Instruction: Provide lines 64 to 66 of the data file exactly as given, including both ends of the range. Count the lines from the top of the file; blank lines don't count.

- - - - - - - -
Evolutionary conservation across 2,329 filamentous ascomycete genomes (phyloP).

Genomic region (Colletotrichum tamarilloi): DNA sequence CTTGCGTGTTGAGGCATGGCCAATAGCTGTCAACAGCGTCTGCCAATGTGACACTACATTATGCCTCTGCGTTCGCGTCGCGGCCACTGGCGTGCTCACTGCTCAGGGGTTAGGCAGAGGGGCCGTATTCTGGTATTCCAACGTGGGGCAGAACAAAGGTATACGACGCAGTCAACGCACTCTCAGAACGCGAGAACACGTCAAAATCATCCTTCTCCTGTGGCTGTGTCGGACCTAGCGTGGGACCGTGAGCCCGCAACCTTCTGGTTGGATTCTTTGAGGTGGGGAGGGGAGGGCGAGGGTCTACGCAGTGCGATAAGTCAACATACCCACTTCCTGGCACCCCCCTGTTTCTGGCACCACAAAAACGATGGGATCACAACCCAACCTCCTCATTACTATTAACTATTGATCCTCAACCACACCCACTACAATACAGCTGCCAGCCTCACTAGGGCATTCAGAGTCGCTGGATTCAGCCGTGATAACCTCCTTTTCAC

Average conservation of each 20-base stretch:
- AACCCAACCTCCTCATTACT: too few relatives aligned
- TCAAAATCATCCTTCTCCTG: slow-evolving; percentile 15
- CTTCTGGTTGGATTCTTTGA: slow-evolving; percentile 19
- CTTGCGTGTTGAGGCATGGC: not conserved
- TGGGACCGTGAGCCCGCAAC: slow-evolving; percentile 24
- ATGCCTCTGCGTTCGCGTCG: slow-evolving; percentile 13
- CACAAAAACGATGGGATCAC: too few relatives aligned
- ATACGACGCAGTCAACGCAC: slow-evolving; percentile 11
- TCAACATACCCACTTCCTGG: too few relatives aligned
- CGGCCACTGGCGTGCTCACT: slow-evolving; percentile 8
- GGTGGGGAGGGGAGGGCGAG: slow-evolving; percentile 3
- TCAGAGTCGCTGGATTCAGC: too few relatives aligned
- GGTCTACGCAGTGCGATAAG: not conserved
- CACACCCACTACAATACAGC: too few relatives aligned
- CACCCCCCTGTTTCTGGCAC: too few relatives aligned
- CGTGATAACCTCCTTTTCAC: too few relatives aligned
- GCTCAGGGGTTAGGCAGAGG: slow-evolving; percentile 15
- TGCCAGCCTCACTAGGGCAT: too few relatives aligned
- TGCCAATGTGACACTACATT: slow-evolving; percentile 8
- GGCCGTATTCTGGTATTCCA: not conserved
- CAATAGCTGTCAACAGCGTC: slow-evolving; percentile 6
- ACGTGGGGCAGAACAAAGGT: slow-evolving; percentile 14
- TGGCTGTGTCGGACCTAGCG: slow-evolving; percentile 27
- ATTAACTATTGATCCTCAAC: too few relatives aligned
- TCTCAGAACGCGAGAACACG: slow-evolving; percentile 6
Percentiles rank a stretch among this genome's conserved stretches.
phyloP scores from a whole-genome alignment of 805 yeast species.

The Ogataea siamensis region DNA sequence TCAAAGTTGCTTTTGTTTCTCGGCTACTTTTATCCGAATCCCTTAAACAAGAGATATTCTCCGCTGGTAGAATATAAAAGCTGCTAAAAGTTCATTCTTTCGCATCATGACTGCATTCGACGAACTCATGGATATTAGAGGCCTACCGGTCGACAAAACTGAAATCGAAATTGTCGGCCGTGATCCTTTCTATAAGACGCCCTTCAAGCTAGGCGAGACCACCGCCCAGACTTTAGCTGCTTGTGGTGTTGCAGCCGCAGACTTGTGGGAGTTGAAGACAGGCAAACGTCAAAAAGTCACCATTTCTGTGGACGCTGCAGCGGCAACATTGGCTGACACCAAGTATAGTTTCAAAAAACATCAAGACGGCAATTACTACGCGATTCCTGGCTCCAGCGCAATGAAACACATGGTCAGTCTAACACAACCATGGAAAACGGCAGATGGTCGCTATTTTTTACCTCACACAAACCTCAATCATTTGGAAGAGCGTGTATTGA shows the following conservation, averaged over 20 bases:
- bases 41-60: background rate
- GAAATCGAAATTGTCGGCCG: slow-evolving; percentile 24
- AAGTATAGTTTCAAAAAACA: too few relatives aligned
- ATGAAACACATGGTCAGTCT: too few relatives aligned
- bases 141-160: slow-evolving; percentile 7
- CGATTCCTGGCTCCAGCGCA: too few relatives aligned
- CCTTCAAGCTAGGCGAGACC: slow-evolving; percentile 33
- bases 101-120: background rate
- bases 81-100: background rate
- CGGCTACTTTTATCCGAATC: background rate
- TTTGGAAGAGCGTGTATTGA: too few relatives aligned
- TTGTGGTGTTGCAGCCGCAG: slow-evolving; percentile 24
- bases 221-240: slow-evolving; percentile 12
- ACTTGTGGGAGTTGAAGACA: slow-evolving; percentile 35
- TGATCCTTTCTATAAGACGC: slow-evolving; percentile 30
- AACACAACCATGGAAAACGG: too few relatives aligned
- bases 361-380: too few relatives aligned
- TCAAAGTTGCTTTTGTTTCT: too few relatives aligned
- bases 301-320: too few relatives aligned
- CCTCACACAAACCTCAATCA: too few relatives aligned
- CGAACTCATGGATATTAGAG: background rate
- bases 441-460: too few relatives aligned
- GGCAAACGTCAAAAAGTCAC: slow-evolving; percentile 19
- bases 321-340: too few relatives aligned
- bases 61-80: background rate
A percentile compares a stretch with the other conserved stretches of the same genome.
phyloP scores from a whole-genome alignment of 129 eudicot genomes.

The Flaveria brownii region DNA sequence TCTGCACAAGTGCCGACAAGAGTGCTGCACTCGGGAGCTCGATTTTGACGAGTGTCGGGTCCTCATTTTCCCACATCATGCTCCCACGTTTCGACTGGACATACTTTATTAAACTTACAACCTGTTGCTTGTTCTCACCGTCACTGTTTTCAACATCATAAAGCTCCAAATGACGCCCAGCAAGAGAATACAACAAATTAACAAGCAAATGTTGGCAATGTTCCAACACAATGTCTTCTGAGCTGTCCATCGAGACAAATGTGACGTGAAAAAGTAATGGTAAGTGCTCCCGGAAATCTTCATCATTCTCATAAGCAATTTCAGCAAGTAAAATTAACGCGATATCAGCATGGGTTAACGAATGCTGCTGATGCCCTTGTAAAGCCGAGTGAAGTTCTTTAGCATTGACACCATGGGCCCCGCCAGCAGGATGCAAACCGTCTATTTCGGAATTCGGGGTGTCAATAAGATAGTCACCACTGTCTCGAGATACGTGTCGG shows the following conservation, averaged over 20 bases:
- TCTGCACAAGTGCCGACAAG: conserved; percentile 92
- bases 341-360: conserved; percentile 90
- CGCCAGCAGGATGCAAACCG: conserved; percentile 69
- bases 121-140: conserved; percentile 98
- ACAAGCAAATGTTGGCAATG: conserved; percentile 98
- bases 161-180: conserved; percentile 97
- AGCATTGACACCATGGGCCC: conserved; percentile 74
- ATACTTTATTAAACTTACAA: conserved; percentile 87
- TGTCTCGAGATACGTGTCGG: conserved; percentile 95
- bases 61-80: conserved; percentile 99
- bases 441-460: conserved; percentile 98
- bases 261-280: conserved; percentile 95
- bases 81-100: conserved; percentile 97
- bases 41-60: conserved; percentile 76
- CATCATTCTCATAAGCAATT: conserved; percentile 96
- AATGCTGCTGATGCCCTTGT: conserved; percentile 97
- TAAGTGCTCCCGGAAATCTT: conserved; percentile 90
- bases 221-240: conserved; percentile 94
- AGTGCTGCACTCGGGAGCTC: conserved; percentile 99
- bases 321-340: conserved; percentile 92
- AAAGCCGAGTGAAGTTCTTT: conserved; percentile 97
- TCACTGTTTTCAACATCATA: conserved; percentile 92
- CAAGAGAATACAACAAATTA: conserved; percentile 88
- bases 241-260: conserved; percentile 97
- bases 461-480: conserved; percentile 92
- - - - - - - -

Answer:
- ACAAGCAAATGTTGGCAATG: conserved; percentile 98
- bases 161-180: conserved; percentile 97
- AGCATTGACACCATGGGCCC: conserved; percentile 74